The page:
David starts with the premise that there is too much feature-creep when scheduling deliveries of software updates.
David’s approach to this problem is refreshing – he has provided an out of the box way of solving the problem.
With 37signals’ approach, an update to the software has a major element. We can think of this as the scheduling of a market requirement (or collection of use cases) that provides additional value to the users. This specific focus aligns with our approach of using use cases to communicate delivery schedules.
David’s insight is that once you schedule a release, say 2.1, then other features will try and get themselves included in that release. When I read this, I immediately thought of the riders and provisions tacked onto “clean” bills as they pass through congress. Each little bit satisfies a splinter-group or contingency, at the expense of “more important” stuff.
Imagine if people decided they didn’t want to accelerate the time table on their pet project / feature. That’s what David is doing.
The next release of Backback is titled “Widget Overhaul”, not “2.0.” Suddenly, there’s a lot of clarity about what to include in the next release – overhauled widgets, and not much else.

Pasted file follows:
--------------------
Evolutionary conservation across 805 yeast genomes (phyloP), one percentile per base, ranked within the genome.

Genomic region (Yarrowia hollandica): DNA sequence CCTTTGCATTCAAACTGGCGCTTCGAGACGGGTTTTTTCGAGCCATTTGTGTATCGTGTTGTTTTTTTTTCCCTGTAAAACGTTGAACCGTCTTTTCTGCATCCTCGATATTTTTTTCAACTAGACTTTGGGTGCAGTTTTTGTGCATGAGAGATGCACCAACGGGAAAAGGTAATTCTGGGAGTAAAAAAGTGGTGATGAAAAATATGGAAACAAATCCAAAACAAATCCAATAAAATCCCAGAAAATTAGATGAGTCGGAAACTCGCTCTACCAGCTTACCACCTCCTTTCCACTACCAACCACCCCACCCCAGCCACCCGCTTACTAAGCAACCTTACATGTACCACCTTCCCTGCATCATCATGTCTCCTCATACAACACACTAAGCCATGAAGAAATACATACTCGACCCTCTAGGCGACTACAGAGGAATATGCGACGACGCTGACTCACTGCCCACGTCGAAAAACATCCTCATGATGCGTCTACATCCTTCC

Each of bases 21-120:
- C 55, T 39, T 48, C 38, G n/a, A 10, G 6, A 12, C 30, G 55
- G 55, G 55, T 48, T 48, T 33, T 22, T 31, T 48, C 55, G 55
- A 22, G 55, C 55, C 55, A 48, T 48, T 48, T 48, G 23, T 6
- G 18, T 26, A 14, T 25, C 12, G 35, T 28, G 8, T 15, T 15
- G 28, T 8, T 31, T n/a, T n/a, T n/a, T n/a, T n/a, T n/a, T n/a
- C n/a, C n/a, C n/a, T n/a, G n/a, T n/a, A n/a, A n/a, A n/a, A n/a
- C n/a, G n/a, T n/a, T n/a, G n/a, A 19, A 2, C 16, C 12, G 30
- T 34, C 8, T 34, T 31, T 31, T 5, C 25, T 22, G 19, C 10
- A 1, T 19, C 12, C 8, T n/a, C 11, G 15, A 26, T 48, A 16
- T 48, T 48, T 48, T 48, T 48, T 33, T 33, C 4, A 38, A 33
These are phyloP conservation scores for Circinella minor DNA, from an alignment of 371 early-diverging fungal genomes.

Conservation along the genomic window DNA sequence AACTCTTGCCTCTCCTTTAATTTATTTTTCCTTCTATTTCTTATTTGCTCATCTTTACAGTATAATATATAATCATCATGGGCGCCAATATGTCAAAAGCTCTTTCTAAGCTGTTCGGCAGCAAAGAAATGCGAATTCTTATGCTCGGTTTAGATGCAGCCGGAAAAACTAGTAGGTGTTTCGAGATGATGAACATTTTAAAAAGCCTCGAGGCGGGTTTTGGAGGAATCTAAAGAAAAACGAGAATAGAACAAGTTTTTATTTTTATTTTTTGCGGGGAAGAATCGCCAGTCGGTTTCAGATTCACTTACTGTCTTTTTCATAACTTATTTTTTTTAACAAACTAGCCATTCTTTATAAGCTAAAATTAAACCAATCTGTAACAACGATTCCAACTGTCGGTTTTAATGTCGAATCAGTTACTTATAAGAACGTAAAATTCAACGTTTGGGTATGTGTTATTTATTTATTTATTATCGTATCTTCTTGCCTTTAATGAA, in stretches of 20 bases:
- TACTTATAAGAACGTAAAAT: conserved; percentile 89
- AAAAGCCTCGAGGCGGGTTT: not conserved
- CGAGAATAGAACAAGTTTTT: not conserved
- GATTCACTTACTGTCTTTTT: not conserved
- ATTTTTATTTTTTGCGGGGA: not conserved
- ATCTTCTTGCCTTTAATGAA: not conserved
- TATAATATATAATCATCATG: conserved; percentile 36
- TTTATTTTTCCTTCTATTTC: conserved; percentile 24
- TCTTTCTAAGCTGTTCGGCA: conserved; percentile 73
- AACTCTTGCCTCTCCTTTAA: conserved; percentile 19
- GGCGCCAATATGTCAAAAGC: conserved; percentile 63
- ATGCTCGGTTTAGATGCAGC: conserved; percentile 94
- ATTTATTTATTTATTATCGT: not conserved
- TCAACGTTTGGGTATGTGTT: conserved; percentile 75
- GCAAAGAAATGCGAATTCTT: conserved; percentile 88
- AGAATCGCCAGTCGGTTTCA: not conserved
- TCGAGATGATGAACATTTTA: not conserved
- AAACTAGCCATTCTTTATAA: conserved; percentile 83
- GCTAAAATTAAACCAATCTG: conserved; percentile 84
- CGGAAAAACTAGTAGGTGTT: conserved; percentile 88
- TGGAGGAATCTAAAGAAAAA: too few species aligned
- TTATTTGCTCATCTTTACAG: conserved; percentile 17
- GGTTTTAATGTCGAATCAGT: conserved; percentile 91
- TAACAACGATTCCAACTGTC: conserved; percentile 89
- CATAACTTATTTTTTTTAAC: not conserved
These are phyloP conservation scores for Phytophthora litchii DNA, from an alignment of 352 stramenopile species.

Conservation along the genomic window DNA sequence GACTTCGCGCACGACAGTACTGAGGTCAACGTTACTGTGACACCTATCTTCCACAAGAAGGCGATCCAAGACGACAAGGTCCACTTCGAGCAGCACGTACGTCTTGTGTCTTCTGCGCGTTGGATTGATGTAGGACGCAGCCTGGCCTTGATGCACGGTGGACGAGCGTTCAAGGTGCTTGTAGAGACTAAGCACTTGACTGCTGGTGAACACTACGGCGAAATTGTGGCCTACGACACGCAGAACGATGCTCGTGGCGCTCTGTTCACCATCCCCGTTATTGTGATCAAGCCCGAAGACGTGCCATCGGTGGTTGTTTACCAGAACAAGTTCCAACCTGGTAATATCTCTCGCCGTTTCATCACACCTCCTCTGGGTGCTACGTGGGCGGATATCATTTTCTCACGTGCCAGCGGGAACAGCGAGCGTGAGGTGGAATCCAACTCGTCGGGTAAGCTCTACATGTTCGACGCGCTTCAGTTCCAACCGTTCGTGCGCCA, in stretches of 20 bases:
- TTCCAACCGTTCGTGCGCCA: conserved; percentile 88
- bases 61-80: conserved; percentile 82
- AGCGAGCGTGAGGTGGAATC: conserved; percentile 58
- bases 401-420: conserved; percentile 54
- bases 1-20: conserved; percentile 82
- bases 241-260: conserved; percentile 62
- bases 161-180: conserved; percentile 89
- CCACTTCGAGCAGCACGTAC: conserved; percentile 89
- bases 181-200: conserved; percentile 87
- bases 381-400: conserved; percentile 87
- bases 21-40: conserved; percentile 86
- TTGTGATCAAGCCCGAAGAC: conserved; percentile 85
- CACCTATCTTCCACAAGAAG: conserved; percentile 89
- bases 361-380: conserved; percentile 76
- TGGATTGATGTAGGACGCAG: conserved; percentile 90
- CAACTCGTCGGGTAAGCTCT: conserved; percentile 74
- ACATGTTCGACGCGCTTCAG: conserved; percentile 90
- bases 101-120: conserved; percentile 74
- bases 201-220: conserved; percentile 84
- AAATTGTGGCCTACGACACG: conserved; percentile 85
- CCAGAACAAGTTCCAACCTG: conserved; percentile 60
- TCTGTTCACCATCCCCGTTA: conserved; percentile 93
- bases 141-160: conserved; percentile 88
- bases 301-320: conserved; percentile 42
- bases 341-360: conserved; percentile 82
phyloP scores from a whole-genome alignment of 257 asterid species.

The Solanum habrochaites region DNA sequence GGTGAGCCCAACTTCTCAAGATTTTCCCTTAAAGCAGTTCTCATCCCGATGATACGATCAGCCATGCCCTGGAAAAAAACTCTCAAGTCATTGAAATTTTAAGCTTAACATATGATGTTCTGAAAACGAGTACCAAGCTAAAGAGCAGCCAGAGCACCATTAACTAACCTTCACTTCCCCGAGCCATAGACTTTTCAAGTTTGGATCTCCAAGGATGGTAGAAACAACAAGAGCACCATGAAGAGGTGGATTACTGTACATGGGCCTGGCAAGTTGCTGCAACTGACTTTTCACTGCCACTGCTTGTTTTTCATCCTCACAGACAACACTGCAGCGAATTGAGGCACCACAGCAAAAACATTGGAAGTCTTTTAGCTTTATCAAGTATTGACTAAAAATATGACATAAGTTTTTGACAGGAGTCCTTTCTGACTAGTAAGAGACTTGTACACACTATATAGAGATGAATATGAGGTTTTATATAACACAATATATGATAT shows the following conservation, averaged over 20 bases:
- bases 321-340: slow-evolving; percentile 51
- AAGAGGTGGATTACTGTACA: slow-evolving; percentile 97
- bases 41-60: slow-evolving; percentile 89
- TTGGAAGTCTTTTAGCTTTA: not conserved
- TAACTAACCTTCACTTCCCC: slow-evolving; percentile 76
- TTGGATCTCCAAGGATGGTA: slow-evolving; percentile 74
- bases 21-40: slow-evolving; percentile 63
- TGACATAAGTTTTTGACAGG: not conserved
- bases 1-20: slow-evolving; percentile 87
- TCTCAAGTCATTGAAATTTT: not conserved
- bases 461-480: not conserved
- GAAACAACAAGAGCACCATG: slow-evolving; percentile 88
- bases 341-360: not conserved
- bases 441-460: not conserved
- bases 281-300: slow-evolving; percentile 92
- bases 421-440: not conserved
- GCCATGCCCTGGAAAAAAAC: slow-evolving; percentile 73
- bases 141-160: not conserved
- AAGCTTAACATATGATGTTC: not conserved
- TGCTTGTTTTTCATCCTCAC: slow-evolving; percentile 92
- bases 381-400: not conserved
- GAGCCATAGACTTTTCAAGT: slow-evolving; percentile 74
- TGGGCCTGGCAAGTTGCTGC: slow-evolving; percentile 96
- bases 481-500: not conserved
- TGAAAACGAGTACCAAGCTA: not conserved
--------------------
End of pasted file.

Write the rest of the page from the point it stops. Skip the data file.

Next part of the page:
In a web-release world, this is awesome. In a world where legacy versions of an application will coexist with the latest version, this approach falls down a little (but the idea is still good). Imagine a user calling in for support, and telling the IT guys that he’s running the “Improved Security” release. The IT guys suggest he try upgrading (or is it downgrading?) to the “Improved Performance” release.
There’s a benefit to having a clearly sequential element in the naming of releases. But, as David points out, it comes at a cost – of people adding features until a release is too delayed or too expensive.
How do we get the same benefit with distributed releases? Another approach would be to use dates, for example, the 20060815 release, in conjunction with the benefit-naming approach. Or build numbers.
Identifying a headliner release element is a great idea. Thanks David!